Even before the lockdown, the economy had entered a technical recession, with two successive quarters of economic decline. Official unemployment was nudging 30 percent, a jobless rate mirrored in Imizamo Yethu.
“It’s very bad,” was the assessment of Sibusiso Dladla, 30, a taxi driver-owner idling with associates at the rank. Lockdown regulations curtail operations to between 5am and 10am and 5pm through to 8pm – passenger numbers are also restricted.
“I do three loads the whole day and you are loading 10 people,” he said. “On a usual [pre-lockdown] day we did four loads in the morning of 15 people and in the afternoon four loads of 15.” His daily income has dropped from about $83 to between $16.50 and $22.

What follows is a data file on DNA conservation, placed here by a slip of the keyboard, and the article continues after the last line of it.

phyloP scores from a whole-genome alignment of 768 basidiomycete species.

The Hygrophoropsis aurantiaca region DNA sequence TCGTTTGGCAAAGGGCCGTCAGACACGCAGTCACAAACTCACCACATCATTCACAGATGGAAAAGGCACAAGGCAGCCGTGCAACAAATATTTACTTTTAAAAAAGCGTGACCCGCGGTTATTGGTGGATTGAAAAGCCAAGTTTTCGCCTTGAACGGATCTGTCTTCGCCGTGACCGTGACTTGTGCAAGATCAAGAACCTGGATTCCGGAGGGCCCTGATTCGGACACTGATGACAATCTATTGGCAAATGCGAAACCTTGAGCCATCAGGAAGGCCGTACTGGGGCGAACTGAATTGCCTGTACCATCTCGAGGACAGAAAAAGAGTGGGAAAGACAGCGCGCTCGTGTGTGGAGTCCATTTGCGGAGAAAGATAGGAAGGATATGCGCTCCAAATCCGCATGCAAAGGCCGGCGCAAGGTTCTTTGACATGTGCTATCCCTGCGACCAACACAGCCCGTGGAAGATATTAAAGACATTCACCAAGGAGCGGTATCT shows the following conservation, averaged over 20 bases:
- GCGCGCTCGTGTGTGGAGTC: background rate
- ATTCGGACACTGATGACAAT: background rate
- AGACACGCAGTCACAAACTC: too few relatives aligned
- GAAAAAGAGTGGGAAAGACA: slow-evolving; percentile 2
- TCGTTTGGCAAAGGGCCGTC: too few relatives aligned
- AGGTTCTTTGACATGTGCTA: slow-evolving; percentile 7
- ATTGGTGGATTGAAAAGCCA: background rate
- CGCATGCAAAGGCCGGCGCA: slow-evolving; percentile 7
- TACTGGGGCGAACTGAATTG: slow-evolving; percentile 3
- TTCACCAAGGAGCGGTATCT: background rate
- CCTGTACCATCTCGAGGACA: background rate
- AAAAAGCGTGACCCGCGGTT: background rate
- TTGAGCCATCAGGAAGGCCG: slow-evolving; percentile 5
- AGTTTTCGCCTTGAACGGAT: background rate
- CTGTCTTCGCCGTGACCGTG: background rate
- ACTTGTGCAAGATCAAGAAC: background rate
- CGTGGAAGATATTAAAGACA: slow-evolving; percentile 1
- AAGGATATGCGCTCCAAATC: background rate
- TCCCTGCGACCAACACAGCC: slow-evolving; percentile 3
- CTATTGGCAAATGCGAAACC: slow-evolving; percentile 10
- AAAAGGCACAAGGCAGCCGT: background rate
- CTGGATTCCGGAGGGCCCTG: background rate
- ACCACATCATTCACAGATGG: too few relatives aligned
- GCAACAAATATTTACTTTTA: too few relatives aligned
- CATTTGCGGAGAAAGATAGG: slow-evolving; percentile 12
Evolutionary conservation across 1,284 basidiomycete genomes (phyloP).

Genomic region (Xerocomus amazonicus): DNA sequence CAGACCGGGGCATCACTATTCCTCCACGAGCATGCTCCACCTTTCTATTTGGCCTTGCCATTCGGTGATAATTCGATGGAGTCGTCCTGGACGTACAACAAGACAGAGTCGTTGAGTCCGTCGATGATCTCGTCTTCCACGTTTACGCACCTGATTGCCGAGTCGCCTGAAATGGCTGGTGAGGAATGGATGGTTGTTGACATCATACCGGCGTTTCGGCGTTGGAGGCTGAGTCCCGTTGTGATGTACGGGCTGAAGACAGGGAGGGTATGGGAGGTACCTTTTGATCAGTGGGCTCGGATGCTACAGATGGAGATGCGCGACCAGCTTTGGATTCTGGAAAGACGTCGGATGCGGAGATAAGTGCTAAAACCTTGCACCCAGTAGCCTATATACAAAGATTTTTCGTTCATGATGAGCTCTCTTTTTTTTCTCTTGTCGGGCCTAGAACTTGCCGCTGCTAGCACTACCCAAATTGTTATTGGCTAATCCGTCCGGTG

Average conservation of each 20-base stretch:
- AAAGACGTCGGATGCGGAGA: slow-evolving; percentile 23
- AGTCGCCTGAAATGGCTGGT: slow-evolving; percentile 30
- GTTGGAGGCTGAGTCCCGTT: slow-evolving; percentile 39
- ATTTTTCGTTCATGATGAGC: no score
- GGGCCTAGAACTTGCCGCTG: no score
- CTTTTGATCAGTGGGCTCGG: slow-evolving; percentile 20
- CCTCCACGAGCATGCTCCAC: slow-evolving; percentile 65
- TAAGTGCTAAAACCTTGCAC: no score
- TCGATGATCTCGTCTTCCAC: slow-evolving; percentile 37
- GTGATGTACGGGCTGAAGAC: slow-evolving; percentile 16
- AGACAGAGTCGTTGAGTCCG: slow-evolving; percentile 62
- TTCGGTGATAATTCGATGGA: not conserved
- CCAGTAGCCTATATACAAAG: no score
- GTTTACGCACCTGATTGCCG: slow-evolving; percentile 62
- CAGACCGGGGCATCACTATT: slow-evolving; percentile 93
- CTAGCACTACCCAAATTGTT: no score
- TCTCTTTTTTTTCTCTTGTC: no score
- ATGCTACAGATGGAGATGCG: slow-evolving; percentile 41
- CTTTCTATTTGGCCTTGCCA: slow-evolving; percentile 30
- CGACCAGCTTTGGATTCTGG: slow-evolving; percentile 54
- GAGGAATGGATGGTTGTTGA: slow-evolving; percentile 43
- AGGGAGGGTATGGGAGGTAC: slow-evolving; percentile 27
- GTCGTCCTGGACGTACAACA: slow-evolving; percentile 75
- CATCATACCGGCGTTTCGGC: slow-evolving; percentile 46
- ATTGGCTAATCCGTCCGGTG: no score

Dladla is a single parent, supporting his six- and eight-year-old sons and mother.
“I can say it’s better for people to be safe, but it’s not better for us to be hungry,” he said. “You can’t go hungry because you want to be safe. There is always a risk.”
Some of the few people making money in Imizamo Yethu are the bootleggers. The lockdown’s ban on the sale of alcohol is fuelling demand for a traditional maize-based beer known as Umqombothi. A standard quart (750ml) now sells for nearly five times the pre-lockdown price.
“I can say it’s better for people to be safe, but it’s not better for us to be hungry.”
The informal drinking places in the townships are known as shebeens. One shebeen owner, who declined to give her name, has brewed and sold Umqombothi since she arrived from the Eastern Cape town of Mthatha 25 years ago. A 150-litre drum would usually last three to four days – now it’s gone in a day, she told TNH.